"One cannot draw conclusions from previous work on other carbon-based materials such as carbon nanotubes and extrapolate to graphene. Graphene-based materials are less cytotoxic when compared to carbon nanotubes and graphene oxide is readily degradable by cells of the immune system," comments Fadeel.

Andrea C. Ferrari, Science and Technology Officer of the Graphene Flagship and Chair of its Management Panel added that "understanding any potential Health and Environmental impacts of graphene and related materials has been at the core of all Graphene Flagship activities since day one. This review provides a solid guide for the safe use of these materials, a key step towards their widespread utilization as targeted by our innovation and technology roadmap."

Tags:  Graphene  graphene oxide  Healthcare  The Graphene Flagship 

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Graphene Flagship Achieving Real Results!

Posted By Terrance Barkan, Sunday, October 8, 2017

The Graphene Flagship is the EU's largest ever research initiative with more than 150 partners in over 20 European countries.

Since early 2017, 15 new partners have been accepted and the number of Associated Members and Partnering Projects continues to grow, adding value to the joint graphene and related materials research effort.

According to European Commission's interim review report of the project's first year following the two-and-half-year ramp-up phase, the Graphene Flagship has achieved most of its objectives and milestones and has delivered exceptional results with significant immediate or potential impact.

The Graphene Flagship consortia has produced over 600 scientific publications, 37 patent applications, 17 products on the market and six spin-off companies during this 12-month period.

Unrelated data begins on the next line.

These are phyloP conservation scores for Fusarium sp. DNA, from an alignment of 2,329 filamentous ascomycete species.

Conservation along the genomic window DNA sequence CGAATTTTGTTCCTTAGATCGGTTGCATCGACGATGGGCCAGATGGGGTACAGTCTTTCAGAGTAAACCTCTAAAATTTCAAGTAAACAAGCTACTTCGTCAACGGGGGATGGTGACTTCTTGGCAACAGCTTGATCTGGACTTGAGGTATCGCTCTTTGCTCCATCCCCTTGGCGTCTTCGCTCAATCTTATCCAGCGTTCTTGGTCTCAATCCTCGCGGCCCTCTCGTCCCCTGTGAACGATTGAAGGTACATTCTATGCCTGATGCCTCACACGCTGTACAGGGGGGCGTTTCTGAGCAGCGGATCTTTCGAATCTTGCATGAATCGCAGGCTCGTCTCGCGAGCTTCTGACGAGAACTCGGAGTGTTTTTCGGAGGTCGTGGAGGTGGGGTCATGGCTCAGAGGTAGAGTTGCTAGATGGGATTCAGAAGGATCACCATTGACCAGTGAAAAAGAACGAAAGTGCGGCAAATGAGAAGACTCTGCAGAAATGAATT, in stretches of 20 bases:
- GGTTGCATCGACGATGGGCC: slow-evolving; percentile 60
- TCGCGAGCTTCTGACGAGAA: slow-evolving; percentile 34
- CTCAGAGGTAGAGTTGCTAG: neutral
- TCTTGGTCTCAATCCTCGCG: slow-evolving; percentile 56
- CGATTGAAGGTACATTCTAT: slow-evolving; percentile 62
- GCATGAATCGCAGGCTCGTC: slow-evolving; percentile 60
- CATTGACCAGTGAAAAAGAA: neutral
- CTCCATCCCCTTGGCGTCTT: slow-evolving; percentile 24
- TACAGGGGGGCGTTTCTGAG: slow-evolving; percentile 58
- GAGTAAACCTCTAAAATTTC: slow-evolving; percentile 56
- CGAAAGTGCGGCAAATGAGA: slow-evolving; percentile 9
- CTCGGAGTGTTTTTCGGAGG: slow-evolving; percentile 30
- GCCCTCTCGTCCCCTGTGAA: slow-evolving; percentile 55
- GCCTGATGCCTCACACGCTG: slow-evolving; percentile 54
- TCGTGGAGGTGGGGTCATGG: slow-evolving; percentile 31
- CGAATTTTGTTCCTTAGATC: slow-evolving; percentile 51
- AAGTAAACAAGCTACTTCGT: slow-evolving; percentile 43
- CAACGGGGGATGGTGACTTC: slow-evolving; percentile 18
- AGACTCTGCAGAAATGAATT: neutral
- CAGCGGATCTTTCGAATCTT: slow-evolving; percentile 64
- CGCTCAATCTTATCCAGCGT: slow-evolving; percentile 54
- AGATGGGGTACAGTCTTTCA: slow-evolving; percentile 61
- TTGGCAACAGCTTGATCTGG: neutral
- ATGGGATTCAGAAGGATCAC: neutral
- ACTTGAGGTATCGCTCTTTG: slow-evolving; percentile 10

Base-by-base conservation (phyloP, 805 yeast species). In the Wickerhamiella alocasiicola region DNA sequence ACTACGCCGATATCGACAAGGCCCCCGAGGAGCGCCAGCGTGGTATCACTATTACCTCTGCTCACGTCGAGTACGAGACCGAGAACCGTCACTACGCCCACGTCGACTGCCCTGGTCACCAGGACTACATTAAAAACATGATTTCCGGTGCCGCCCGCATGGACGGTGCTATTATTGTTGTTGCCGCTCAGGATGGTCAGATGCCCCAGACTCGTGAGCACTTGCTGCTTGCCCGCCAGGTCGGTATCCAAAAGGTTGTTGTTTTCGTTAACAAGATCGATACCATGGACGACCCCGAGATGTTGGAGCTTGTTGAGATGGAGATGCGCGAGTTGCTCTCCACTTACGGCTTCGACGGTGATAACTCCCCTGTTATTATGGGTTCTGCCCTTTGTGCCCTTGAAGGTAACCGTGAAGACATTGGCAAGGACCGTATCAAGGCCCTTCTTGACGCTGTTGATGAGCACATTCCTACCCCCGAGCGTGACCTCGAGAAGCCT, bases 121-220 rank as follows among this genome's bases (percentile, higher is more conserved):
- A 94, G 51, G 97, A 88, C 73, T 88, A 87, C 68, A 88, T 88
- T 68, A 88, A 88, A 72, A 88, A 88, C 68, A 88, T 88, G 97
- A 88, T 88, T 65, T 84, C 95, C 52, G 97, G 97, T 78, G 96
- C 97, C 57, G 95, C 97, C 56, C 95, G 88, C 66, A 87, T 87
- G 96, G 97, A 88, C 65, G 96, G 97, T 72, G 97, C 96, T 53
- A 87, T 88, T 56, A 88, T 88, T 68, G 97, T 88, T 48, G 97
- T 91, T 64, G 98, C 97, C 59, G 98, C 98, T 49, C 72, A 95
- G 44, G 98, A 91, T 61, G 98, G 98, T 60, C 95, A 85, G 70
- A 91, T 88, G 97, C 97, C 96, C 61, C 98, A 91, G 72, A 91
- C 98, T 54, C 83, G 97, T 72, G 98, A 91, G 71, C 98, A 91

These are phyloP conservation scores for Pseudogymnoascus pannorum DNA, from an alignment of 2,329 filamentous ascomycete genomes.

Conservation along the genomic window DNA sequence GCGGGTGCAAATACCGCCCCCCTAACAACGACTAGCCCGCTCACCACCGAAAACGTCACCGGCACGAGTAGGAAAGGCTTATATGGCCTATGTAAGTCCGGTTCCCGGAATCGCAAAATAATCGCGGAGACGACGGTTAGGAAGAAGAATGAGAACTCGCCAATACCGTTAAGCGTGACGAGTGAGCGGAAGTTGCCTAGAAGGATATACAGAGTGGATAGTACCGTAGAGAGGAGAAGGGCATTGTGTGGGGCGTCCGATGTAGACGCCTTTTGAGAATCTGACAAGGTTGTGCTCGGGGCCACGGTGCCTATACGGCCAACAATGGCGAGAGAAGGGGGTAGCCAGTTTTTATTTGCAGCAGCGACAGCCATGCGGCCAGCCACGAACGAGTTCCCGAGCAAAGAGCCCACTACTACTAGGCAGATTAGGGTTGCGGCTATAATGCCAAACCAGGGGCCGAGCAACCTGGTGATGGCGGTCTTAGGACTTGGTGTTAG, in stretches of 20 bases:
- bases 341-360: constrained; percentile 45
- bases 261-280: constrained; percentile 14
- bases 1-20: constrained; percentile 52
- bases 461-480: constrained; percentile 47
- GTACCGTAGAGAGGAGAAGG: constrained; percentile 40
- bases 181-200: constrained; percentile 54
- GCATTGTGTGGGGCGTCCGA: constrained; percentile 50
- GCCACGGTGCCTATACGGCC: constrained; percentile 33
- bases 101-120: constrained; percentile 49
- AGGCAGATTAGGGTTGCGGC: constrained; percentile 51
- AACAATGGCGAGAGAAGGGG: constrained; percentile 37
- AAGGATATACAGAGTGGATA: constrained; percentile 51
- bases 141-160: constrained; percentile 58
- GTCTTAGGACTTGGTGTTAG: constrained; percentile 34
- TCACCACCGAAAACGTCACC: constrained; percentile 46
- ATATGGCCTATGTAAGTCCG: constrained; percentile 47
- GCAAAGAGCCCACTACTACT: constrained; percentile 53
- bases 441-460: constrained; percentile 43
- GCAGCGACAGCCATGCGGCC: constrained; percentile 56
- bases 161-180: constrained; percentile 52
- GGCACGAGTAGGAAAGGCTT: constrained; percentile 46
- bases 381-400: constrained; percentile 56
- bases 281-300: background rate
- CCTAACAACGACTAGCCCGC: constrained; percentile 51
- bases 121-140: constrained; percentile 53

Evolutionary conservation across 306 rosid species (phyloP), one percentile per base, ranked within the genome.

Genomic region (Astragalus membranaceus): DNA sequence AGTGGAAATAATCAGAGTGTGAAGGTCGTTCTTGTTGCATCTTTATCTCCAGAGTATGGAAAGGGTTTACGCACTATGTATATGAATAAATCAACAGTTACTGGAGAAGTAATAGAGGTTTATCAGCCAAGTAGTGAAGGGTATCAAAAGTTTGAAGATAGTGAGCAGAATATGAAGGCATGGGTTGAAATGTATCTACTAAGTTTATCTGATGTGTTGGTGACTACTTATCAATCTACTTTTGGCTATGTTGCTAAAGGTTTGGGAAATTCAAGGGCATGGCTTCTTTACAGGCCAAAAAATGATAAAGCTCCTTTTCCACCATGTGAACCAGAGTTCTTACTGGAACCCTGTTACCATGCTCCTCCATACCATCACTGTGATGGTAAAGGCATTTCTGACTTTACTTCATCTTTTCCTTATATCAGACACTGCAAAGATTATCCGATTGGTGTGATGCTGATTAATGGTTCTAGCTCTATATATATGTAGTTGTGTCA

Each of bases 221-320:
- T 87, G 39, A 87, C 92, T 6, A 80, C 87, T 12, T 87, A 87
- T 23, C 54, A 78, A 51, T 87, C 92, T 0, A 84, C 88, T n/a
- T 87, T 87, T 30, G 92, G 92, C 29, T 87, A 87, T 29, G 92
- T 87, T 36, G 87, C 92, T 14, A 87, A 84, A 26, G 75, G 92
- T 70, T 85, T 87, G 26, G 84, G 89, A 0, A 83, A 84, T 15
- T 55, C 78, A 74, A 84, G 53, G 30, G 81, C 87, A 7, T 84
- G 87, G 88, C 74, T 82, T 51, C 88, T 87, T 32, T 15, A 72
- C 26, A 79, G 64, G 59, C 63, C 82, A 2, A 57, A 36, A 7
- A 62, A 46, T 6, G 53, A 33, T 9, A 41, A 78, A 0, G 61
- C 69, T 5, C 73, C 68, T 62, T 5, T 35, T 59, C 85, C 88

The Graphene Flagship is further commended for focusing its work towards a more industrially oriented initiative with a higher Technology Readiness Level.

"We are glad to have received such a positive evaluation feedback from the European Commission as it is an important acknowledgement that we are progressing in the right direction towards our overall goal, which is taking graphene and related materials from academic laboratories to the factory floor," says Jari Kinaret, Director of the Graphene Flagship.

Significant results close to commercial exploitation mentioned in the report include the Airbus winglet made of graphene composites, a motorcycle helmet with a graphene coating, a new viscoelastic graphene-polymer sensor material, perovskite photovoltaic cells with improved stability and a demonstration of tuneable ion sieving using GO membrane for water desalination.

Graphene enhanced helmet by Italian Graphene Flagship partner IIT and MomoDesign on display at Composites Europe in Düsseldorf - Courtesy of Graphene Flagship

These achievements are all the more impressive when considering how long it has traditionally taken a new material to break through to commercial application. 

As stated in this recent blog, Thomas Skordas, the EU Director "Digital Excellence and Science Infrastructure" at the Directorate General for Communications Networks, Content and Technology (DG CONNECT) said;

"Firstly, it takes time to do research and generate good results. Usually up to 20 years is needed for a new material to find its way to market. Thanks to its long lasting collaboration between academia and industry, Graphene Flagship proves that this process can be substantially accelerated, contributing to shortening drastically the cycle from research to innovation.  The results start showing that this is a valuable research and innovation model."

We couldn't agree more. 

The mission of The Graphene Council is to support the commercial adoption of graphene, world-wide.

We congratulate the Graphene Flagship and its many partners on the progress they are making and wherever possible, we will continue to support and compliment those efforts.